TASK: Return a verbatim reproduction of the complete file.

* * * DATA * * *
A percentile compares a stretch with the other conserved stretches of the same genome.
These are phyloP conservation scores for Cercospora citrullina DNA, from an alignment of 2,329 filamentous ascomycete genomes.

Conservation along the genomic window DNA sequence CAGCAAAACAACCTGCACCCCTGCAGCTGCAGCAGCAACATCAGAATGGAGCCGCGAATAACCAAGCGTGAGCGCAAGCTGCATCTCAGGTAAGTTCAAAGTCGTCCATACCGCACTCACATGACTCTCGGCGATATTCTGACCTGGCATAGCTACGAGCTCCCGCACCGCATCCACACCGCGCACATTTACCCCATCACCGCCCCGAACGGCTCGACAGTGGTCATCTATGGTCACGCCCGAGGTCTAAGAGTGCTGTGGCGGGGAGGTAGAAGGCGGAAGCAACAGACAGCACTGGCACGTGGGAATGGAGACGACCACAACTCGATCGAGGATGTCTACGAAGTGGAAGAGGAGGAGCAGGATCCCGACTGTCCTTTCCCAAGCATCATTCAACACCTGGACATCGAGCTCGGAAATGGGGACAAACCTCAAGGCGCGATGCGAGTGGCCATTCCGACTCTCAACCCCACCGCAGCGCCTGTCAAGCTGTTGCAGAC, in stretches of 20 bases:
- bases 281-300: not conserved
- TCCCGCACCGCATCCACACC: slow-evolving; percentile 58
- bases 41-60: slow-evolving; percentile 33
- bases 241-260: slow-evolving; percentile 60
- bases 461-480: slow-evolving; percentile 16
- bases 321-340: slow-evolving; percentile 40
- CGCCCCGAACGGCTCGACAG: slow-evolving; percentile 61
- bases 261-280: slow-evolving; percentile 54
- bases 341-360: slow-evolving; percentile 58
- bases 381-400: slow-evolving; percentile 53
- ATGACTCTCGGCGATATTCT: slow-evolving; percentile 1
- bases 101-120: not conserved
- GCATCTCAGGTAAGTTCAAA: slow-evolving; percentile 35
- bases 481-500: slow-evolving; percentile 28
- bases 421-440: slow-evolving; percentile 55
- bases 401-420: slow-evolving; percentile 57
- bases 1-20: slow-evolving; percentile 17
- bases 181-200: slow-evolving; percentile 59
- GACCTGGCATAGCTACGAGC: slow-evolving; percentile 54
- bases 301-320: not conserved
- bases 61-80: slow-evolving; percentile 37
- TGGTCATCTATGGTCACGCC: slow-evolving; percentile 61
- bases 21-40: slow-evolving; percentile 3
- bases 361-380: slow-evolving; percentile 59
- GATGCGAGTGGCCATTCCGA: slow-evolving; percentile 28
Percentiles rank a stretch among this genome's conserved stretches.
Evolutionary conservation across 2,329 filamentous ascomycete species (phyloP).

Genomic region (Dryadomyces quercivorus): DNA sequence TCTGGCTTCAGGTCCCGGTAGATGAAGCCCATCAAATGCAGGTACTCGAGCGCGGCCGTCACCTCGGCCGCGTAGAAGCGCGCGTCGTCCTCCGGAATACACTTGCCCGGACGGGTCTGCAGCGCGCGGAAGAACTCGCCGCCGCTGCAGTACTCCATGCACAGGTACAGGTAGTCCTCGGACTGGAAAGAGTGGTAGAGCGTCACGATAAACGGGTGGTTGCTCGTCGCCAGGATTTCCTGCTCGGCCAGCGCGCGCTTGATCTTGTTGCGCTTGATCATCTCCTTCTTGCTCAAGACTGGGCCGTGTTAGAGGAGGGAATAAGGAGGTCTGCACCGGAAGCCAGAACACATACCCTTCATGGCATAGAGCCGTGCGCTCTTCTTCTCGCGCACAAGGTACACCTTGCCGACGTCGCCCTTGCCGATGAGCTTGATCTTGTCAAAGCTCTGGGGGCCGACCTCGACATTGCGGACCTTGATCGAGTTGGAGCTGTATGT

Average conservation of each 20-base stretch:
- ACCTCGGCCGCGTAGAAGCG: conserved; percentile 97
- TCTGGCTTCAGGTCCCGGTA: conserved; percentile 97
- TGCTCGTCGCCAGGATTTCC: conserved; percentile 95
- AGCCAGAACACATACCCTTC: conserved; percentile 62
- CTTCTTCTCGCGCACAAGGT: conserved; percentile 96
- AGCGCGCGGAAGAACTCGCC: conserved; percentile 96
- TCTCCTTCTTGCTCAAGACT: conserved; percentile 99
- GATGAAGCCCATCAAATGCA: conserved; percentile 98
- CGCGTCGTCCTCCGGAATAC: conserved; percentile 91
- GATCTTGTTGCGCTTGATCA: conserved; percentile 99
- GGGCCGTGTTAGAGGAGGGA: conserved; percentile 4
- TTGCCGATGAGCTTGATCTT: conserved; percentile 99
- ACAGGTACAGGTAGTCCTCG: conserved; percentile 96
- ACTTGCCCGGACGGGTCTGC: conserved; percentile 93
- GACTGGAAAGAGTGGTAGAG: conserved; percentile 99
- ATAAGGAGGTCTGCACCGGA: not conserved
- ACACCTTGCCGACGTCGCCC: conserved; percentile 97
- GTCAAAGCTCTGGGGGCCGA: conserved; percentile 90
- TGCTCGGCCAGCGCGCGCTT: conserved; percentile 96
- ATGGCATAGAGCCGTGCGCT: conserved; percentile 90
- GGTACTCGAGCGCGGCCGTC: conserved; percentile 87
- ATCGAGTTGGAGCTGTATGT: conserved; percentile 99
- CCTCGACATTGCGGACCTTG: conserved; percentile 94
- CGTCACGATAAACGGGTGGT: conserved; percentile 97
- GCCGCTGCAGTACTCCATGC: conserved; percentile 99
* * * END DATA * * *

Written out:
A percentile compares a stretch with the other conserved stretches of the same genome.
These are phyloP conservation scores for Cercospora citrullina DNA, from an alignment of 2,329 filamentous ascomycete genomes.

Conservation along the genomic window DNA sequence CAGCAAAACAACCTGCACCCCTGCAGCTGCAGCAGCAACATCAGAATGGAGCCGCGAATAACCAAGCGTGAGCGCAAGCTGCATCTCAGGTAAGTTCAAAGTCGTCCATACCGCACTCACATGACTCTCGGCGATATTCTGACCTGGCATAGCTACGAGCTCCCGCACCGCATCCACACCGCGCACATTTACCCCATCACCGCCCCGAACGGCTCGACAGTGGTCATCTATGGTCACGCCCGAGGTCTAAGAGTGCTGTGGCGGGGAGGTAGAAGGCGGAAGCAACAGACAGCACTGGCACGTGGGAATGGAGACGACCACAACTCGATCGAGGATGTCTACGAAGTGGAAGAGGAGGAGCAGGATCCCGACTGTCCTTTCCCAAGCATCATTCAACACCTGGACATCGAGCTCGGAAATGGGGACAAACCTCAAGGCGCGATGCGAGTGGCCATTCCGACTCTCAACCCCACCGCAGCGCCTGTCAAGCTGTTGCAGAC, in stretches of 20 bases:
- bases 281-300: not conserved
- TCCCGCACCGCATCCACACC: slow-evolving; percentile 58
- bases 41-60: slow-evolving; percentile 33
- bases 241-260: slow-evolving; percentile 60
- bases 461-480: slow-evolving; percentile 16
- bases 321-340: slow-evolving; percentile 40
- CGCCCCGAACGGCTCGACAG: slow-evolving; percentile 61
- bases 261-280: slow-evolving; percentile 54
- bases 341-360: slow-evolving; percentile 58
- bases 381-400: slow-evolving; percentile 53
- ATGACTCTCGGCGATATTCT: slow-evolving; percentile 1
- bases 101-120: not conserved
- GCATCTCAGGTAAGTTCAAA: slow-evolving; percentile 35
- bases 481-500: slow-evolving; percentile 28
- bases 421-440: slow-evolving; percentile 55
- bases 401-420: slow-evolving; percentile 57
- bases 1-20: slow-evolving; percentile 17
- bases 181-200: slow-evolving; percentile 59
- GACCTGGCATAGCTACGAGC: slow-evolving; percentile 54
- bases 301-320: not conserved
- bases 61-80: slow-evolving; percentile 37
- TGGTCATCTATGGTCACGCC: slow-evolving; percentile 61
- bases 21-40: slow-evolving; percentile 3
- bases 361-380: slow-evolving; percentile 59
- GATGCGAGTGGCCATTCCGA: slow-evolving; percentile 28
Percentiles rank a stretch among this genome's conserved stretches.
Evolutionary conservation across 2,329 filamentous ascomycete species (phyloP).

Genomic region (Dryadomyces quercivorus): DNA sequence TCTGGCTTCAGGTCCCGGTAGATGAAGCCCATCAAATGCAGGTACTCGAGCGCGGCCGTCACCTCGGCCGCGTAGAAGCGCGCGTCGTCCTCCGGAATACACTTGCCCGGACGGGTCTGCAGCGCGCGGAAGAACTCGCCGCCGCTGCAGTACTCCATGCACAGGTACAGGTAGTCCTCGGACTGGAAAGAGTGGTAGAGCGTCACGATAAACGGGTGGTTGCTCGTCGCCAGGATTTCCTGCTCGGCCAGCGCGCGCTTGATCTTGTTGCGCTTGATCATCTCCTTCTTGCTCAAGACTGGGCCGTGTTAGAGGAGGGAATAAGGAGGTCTGCACCGGAAGCCAGAACACATACCCTTCATGGCATAGAGCCGTGCGCTCTTCTTCTCGCGCACAAGGTACACCTTGCCGACGTCGCCCTTGCCGATGAGCTTGATCTTGTCAAAGCTCTGGGGGCCGACCTCGACATTGCGGACCTTGATCGAGTTGGAGCTGTATGT

Average conservation of each 20-base stretch:
- ACCTCGGCCGCGTAGAAGCG: conserved; percentile 97
- TCTGGCTTCAGGTCCCGGTA: conserved; percentile 97
- TGCTCGTCGCCAGGATTTCC: conserved; percentile 95
- AGCCAGAACACATACCCTTC: conserved; percentile 62
- CTTCTTCTCGCGCACAAGGT: conserved; percentile 96
- AGCGCGCGGAAGAACTCGCC: conserved; percentile 96
- TCTCCTTCTTGCTCAAGACT: conserved; percentile 99
- GATGAAGCCCATCAAATGCA: conserved; percentile 98
- CGCGTCGTCCTCCGGAATAC: conserved; percentile 91
- GATCTTGTTGCGCTTGATCA: conserved; percentile 99
- GGGCCGTGTTAGAGGAGGGA: conserved; percentile 4
- TTGCCGATGAGCTTGATCTT: conserved; percentile 99
- ACAGGTACAGGTAGTCCTCG: conserved; percentile 96
- ACTTGCCCGGACGGGTCTGC: conserved; percentile 93
- GACTGGAAAGAGTGGTAGAG: conserved; percentile 99
- ATAAGGAGGTCTGCACCGGA: not conserved
- ACACCTTGCCGACGTCGCCC: conserved; percentile 97
- GTCAAAGCTCTGGGGGCCGA: conserved; percentile 90
- TGCTCGGCCAGCGCGCGCTT: conserved; percentile 96
- ATGGCATAGAGCCGTGCGCT: conserved; percentile 90
- GGTACTCGAGCGCGGCCGTC: conserved; percentile 87
- ATCGAGTTGGAGCTGTATGT: conserved; percentile 99
- CCTCGACATTGCGGACCTTG: conserved; percentile 94
- CGTCACGATAAACGGGTGGT: conserved; percentile 97
- GCCGCTGCAGTACTCCATGC: conserved; percentile 99